Rather than seeking to apply ML to individual steps in a process, companies can design processes that are more automated end to end. This approach capitalizes on synergies among elements that are consistent across multiple steps, such as the types of inputs, review protocols, controls, processing, and documentation. Each of these elements represents potential use cases for ML-based solutions.
For example, several functions may struggle with processing documents (such as invoices, claims, contracts) or detecting anomalies during review processes. Because many of these use cases have similarities, organizations can group them together as “archetype use cases” and apply ML to them en masse. Exhibit 1 shows nine typical ML archetype use cases that make up a standard process.
Bundling automation initiatives in this way has several advantages. It generates a more attractive return on investment for ML development. It also allows the implementation team to reuse knowledge gained from one initiative to refine another. As a result, organizations can make faster progress in developing capabilities and scaling initiatives: one discovered that several initiatives were based on the same natural-language-processing technology, allowing it to save time in future development of similar solutions.
Step 2. Assess capability needs and development methods
The archetype use cases described in the first step can guide decisions about the capabilities a company will need. For example, companies that focus on improving controls will need to build capabilities for anomaly detection. Companies struggling to migrate to digital channels may focus more heavily on language processing and text extraction.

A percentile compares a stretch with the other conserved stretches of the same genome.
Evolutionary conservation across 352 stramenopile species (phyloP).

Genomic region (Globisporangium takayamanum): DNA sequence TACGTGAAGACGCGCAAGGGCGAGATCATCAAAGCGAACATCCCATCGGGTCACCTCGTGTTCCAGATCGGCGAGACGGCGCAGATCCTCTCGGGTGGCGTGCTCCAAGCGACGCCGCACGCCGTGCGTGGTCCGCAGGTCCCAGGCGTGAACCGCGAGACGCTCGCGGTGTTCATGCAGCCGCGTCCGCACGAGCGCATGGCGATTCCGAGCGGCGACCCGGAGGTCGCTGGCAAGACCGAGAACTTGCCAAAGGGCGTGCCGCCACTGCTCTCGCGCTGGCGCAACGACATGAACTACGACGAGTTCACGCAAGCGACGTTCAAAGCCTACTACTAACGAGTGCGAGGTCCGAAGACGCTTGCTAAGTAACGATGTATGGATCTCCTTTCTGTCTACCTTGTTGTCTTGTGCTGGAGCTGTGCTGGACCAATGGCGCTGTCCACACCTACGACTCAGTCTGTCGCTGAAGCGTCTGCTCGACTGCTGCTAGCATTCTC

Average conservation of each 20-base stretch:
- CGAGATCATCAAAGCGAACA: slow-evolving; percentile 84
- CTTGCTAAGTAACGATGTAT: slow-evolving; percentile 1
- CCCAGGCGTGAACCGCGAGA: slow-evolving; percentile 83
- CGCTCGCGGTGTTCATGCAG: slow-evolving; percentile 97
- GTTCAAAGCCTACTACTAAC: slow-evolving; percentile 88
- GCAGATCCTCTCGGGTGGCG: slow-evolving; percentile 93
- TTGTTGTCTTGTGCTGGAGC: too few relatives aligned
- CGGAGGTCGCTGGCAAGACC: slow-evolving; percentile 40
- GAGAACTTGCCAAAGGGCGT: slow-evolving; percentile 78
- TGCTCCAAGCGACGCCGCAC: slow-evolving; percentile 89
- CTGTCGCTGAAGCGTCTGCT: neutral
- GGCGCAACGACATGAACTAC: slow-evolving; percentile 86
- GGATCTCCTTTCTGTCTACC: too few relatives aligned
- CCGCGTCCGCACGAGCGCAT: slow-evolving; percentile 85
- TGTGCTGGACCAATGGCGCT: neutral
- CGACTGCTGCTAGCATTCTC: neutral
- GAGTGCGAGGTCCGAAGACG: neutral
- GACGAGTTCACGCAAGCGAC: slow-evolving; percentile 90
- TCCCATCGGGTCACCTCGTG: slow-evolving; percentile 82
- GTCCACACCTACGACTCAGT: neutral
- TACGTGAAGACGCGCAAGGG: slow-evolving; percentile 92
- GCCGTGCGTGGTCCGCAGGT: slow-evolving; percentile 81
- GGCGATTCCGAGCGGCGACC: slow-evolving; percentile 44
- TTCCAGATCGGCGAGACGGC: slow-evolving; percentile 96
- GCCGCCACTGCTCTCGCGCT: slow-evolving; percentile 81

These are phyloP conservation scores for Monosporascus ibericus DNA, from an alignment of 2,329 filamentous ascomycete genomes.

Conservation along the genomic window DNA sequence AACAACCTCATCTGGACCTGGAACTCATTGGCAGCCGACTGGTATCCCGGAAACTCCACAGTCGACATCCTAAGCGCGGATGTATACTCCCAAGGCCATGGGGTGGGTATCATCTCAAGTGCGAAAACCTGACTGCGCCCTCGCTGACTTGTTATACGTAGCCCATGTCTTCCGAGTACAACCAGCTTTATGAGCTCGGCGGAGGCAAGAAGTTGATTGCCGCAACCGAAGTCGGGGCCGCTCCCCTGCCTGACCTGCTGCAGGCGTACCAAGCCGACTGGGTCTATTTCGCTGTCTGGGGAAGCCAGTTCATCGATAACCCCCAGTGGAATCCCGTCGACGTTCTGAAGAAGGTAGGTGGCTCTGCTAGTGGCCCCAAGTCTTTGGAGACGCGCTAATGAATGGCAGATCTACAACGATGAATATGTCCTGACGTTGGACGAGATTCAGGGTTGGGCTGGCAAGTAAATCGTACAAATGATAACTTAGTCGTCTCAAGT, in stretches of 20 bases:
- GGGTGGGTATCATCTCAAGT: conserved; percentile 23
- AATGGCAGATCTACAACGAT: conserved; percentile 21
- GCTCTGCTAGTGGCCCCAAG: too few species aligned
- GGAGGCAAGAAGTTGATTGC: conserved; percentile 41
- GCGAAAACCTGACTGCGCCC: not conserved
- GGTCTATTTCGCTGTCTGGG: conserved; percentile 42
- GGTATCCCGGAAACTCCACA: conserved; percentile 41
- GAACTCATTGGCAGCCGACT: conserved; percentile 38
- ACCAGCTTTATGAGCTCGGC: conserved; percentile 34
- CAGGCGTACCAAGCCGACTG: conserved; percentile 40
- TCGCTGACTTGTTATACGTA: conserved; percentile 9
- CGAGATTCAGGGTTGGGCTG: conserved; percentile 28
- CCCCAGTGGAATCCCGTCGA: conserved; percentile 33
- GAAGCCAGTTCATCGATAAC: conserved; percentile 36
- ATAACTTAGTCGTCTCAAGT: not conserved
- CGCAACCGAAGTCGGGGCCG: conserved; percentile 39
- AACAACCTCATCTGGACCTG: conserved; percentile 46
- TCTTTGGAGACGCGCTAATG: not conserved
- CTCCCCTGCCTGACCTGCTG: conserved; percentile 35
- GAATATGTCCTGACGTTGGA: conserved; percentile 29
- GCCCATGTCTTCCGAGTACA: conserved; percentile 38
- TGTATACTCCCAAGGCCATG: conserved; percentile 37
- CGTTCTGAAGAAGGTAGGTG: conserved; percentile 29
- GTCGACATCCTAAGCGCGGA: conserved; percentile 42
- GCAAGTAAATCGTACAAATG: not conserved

As for how to build the required ML models, there are three primary options. Companies can:
- build fully tailored models internally, devoting significant time and capital on bespoke solutions that will meet their unique needs;
- take advantage of platform-based solutions using low- and no-code approaches; or
- purchase point solutions for specific use cases, which is easier and faster but requires trade-offs.
Exhibit 2 shows a list of the advantages and disadvantages of each approach.
Deciding among these options requires assessing a number of interrelated factors, including whether a particular set of data can be used in multiple areas and how ML models fit into broader efforts to automate processes. Applying ML in a basic transactional process—as in many back-office functions in banking—is a good way to make initial progress on automation, but it will likely not produce a sustainable competitive advantage. In this context, it is probably best to use platform-based solutions that leverage the capabilities of existing systems.